The Rape of Europa is a stunning documentary. It traces the systematic looting and destruction of personal property by the Nazis during World War Two. It also explores the extensive efforts of those across Europe to protect some of the world’s greatest masterpieces. I couldn’t help but feel, in watching it, a strange connection with those who helped to pack the entire contents of the Louvre, the Hermitage, the Uffizi; I’d have done the exact same thing -if I’d been lucky enough to escape the trains going to Bergen-Belsen, that is. The film shows just how much the Nazis understood the importance of art; they were thieves, yes, but they were smart thieves. They comprehended the ways in which culture could shape and manipulative society as a whole.
So with a mix of hope and resignation I read this morning’s latest news about the Canadian Portrait Gallery; apparently those involved with getting the gallery an actual, real building are going back to Plan A -to use the existing former U.S. embassy in Ottawa. It makes financial sense, and, it’s just sitting there: why not use it? Still, I feel like hauling Mr. Harper away from High School Musical and forcing him to watch The Rape of Europa. I’m not implying one’s better than the other -they are clearly different beasts -but I think it might be worth a couple hours of our PM’s time. The scenes of jubilant Florentines crying and madly applauding as the trucks containing their city’s art return is very moving. I wonder if he’d understand the larger truth of that scene.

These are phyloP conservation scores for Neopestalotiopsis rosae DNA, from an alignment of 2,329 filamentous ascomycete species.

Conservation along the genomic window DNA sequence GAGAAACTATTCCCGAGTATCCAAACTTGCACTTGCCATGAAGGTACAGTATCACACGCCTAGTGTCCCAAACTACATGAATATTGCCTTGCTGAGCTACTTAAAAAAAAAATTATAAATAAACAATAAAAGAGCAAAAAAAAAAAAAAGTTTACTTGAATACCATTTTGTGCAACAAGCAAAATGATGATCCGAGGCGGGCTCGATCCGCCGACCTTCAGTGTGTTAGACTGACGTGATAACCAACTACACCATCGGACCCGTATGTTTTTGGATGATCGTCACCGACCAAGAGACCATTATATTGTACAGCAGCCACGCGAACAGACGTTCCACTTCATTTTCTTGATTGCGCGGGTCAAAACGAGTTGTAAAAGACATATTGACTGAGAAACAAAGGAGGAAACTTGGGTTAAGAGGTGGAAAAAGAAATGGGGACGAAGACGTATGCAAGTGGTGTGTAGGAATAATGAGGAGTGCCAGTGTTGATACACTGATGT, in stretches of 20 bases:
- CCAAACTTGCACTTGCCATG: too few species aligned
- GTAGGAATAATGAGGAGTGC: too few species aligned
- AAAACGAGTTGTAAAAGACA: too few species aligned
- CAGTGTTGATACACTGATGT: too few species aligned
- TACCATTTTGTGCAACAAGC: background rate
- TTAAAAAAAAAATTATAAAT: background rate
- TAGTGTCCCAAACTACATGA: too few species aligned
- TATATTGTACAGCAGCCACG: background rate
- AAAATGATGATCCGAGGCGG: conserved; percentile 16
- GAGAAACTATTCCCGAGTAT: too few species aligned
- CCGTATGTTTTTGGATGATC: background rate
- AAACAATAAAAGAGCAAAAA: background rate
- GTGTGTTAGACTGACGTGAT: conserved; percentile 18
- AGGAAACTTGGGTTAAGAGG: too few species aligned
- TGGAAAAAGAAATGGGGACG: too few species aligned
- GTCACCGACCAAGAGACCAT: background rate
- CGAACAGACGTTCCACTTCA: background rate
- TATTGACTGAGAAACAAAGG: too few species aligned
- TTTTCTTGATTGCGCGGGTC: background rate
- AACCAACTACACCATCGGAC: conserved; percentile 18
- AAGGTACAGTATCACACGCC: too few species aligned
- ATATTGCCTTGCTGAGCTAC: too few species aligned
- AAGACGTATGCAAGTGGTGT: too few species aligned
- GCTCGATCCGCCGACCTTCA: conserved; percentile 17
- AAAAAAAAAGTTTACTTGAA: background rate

Equally, I wonder what Canadian mayors would make of London mayor Boris Johnson’s recent proposal outlining strategies for the arts. Could we see any of them doing such a thing? Hmm. Of course there are very pressing concerns right now, but I think a bit of balance is in order right now, considering the hysterical nature of the times. Guardian writer Charlotte Higgins’ recent post on the cultural initiatives of “Bojo” is very interesting, and this line struck me, hard (italics mine):